Even though He offers them no redemption, God is, perhaps surprisingly to us, interested in teaching the angels.
For much of the Old Testament, prophets searched and inquired their own prophecies about the grace that would come through the sufferings of Christ and the subsequent glories. All of this good news, which Peter said had been preached to his elect readers, were “things into which angels long to look” (1 Peter 1:10-12).
On the cross Jesus died for those who were dead in their trespasses. He canceled “the record of debt that stood against us with its legal demands. This he set aside, nailing it to the cross.” This is Christ’s work for us. But in doing so He also “disarmed the rulers and authorities, and put them to open shame, by triumphing over them” (Colossians 2:13-15). At the cross God taught the angels a lesson.
There is another lesson still going on. God is bringing to light for everyone what is the mystery of His plan. This “God who created all things” continues working “so that through the church the manifold wisdom of God might now be made known to the rulers and authorities in heavenly places” (Ephesians 3:9-10). Angels learn lessons as God builds His church.
This demonstrating work goes all the way back to Eden. God told the dragon, “I will put enmity between you and the woman, and between your seed and her seed,” and you are going to lose. We usually don’t describe God’s revelation as “smack talk,” but this is divine insult to the serpent. The woman’s seed wins.
For generations God has been talking this way to rebel angels and He continues to make His point by uniting the church in the Dragon-Slayer, our Savior, Jesus Christ.
The sovereignty of God and the suffering of men is not an academic exercise. Theodicy—a good God’s control over man’s evil (and nature’s destructive force that hurts men)—confronts us every day. If we say He can stop it, why doesn’t He? If we say He can not stop it, where can we go for help?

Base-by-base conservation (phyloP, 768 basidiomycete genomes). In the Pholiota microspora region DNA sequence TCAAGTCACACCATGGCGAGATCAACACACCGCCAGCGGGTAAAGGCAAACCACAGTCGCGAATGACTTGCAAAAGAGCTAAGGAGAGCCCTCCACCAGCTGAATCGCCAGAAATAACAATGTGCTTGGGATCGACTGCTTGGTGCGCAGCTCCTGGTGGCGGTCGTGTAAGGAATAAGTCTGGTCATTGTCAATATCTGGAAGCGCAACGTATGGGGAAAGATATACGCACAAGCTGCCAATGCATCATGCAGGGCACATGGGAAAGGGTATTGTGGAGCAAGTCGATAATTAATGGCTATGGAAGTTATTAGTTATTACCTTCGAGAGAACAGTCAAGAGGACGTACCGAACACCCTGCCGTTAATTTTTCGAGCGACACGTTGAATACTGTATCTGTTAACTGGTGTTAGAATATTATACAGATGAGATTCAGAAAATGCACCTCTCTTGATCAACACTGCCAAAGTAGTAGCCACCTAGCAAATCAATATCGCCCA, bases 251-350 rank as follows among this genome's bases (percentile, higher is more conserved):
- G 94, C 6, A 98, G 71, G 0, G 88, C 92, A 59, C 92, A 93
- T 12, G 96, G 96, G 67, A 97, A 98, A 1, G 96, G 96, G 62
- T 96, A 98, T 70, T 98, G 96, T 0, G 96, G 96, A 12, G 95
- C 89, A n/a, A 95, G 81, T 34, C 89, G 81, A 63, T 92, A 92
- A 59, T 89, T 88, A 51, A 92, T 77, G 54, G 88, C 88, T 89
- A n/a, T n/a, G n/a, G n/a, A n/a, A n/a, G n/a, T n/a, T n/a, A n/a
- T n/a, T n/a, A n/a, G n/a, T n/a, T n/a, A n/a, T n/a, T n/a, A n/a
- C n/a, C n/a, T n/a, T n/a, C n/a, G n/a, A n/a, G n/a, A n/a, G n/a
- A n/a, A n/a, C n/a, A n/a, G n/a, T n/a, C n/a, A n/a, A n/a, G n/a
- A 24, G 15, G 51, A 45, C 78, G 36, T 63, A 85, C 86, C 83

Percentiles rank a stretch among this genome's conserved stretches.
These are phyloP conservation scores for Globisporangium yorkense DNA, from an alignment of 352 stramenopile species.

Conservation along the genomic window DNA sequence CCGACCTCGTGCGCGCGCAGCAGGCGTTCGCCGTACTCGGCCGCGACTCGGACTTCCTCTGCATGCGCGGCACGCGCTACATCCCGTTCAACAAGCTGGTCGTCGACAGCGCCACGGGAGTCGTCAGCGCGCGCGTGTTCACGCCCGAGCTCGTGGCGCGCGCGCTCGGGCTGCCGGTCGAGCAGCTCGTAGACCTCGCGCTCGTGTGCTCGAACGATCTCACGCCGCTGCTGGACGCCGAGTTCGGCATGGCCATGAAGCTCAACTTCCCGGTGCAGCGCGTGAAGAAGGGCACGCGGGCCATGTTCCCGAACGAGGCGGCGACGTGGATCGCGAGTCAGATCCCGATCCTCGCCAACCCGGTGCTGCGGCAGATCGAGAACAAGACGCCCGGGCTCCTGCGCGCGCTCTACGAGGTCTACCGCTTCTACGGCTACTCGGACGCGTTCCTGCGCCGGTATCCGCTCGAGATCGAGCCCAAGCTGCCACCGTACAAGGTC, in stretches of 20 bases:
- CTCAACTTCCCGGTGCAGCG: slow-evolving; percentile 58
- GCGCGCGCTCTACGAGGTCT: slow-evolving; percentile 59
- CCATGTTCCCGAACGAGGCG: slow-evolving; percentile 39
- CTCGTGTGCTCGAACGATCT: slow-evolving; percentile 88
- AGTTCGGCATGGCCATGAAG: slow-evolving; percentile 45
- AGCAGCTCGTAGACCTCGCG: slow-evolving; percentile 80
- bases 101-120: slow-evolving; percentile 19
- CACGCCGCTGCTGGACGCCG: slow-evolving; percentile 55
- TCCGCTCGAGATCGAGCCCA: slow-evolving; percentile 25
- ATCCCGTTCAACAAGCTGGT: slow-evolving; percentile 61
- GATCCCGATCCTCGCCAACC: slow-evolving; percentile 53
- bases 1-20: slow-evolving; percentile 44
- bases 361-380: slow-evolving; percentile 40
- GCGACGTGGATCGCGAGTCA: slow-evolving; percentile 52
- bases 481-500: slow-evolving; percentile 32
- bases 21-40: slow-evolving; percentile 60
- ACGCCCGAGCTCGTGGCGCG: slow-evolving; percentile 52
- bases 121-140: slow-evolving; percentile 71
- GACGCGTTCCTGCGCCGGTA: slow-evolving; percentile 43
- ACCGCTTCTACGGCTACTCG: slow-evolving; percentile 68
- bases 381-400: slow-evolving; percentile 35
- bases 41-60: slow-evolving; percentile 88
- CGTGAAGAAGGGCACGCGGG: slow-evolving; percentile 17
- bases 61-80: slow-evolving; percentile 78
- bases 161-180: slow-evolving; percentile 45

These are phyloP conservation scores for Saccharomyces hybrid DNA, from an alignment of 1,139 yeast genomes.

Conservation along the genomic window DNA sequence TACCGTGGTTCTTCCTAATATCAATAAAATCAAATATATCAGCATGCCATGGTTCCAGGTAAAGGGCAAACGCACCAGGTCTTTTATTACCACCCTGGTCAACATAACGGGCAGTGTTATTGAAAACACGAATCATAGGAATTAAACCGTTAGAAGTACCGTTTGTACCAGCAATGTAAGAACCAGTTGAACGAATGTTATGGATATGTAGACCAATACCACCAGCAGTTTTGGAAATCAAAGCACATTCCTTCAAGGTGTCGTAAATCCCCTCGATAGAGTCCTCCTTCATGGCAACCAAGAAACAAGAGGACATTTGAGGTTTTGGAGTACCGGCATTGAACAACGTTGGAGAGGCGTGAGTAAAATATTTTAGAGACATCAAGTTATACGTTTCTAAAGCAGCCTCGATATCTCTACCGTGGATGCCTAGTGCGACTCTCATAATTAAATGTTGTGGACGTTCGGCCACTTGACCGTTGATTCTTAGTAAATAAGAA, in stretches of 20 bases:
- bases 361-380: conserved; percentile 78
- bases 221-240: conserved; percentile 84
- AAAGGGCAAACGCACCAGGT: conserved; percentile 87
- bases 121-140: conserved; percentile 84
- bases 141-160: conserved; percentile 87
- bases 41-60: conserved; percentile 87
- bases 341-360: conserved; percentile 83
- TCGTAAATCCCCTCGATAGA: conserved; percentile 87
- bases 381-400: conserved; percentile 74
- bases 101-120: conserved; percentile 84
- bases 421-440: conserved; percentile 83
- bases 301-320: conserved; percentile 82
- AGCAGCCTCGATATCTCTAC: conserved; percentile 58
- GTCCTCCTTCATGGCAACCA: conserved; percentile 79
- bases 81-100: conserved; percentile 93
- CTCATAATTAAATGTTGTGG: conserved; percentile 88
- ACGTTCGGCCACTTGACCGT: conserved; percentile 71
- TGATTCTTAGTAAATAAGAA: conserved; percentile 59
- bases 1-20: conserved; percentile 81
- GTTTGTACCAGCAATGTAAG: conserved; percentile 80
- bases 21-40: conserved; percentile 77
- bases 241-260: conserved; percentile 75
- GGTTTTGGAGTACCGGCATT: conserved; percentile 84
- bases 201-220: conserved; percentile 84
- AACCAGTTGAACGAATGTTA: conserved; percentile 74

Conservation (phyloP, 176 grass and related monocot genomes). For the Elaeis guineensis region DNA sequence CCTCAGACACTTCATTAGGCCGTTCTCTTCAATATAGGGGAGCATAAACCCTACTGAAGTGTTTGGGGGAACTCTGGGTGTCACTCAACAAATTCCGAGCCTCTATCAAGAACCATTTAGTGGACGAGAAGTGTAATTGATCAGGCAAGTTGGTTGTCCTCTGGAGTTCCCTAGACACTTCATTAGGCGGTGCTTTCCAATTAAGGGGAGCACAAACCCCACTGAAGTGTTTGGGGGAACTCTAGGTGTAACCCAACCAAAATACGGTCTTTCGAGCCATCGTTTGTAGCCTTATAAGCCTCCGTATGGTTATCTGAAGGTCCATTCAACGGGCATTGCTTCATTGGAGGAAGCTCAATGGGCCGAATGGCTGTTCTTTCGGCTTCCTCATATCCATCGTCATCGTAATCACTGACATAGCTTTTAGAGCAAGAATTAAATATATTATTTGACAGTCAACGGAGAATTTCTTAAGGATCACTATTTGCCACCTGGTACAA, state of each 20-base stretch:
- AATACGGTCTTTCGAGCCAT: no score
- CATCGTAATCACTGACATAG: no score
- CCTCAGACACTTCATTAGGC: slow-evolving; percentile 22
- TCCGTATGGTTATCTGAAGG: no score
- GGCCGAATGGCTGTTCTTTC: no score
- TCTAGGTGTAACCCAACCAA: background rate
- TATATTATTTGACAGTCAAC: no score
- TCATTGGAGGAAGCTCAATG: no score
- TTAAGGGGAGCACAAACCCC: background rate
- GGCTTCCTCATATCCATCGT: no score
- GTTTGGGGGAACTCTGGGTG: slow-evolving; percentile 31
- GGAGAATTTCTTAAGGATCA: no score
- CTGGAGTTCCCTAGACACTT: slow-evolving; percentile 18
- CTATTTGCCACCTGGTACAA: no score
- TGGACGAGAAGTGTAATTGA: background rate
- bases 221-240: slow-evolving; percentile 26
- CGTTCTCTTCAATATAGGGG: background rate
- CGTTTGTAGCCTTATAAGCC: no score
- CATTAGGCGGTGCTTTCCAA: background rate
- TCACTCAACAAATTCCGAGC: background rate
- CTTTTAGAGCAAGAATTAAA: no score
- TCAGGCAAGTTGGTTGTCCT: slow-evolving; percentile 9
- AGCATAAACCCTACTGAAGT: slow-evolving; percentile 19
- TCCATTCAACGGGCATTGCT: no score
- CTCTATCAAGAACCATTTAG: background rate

I’ve always found it helpful to remember that the most evil thing that has ever happened in the world was planned by God before He created the world. No torture has ever been more unjust than what the soldiers did to Jesus, and by those wounds we are healed. No State sanctioned capital punishment has ever been more malicious or murderous in intent, and by Christ’s death we know God’s loving intent. God used the most heinous sin of man to purchase the salvation of man.
The apostles recognized God’s hand in the crucifixion. Peter preached on Pentecost:
this Jesus, delivered up according to the definite plan and foreknowledge of God, you crucified and killed by the hands of lawless men. (Acts 2:23)
The believers prayed in light of predestination:
for truly in this city there were gathered together against your holy servant Jesus, whom you anointed, both Herod and Pontius Pilate, along with the Gentiles and the peoples of Israel, to do whatever your hand and your plan had predestined to take place. (Acts 4:27–28)
God not only can use the evil of men, He meant to. He invites us to remember the glory of the cross–where He designed the ultimate display of glory–as we eat the bread and drink the wine together.
Jacob blessed his sons on his deathbed with a vision of the future he could only see by faith. He prophesied that a ruler would come from Judah’s line (Genesis 49:9-10), and he probably would have been impressed if he’d seen David and Solomon in their day. We know, though, that another and greater King came from Judah.
The apostle John saw a vision around a throne in heaven, and an elder said there was no reason to weep because the “Lion of the tribe of Judah…has conquered” (Revelation 5:5). The Lion was something to “behold.” He was worthy to open the scroll, and all eyes were on Him.
But this Lion didn’t look like a lion. Between the throne and the four living creatures and among the elders John saw a “Lamb, standing as though it had been slain” (verse 6). Jacob didn’t see this. He didn’t see how the tribute of the peoples would start flowing. It was because the Lamb purchased them. The saints were singing a new song:
“you were slain, and by your blood you ransomed people for God from every tribe and language and people and nation, and you have made them a kingdom and priests to our God, and they shall reign on the earth” (verses 9-10)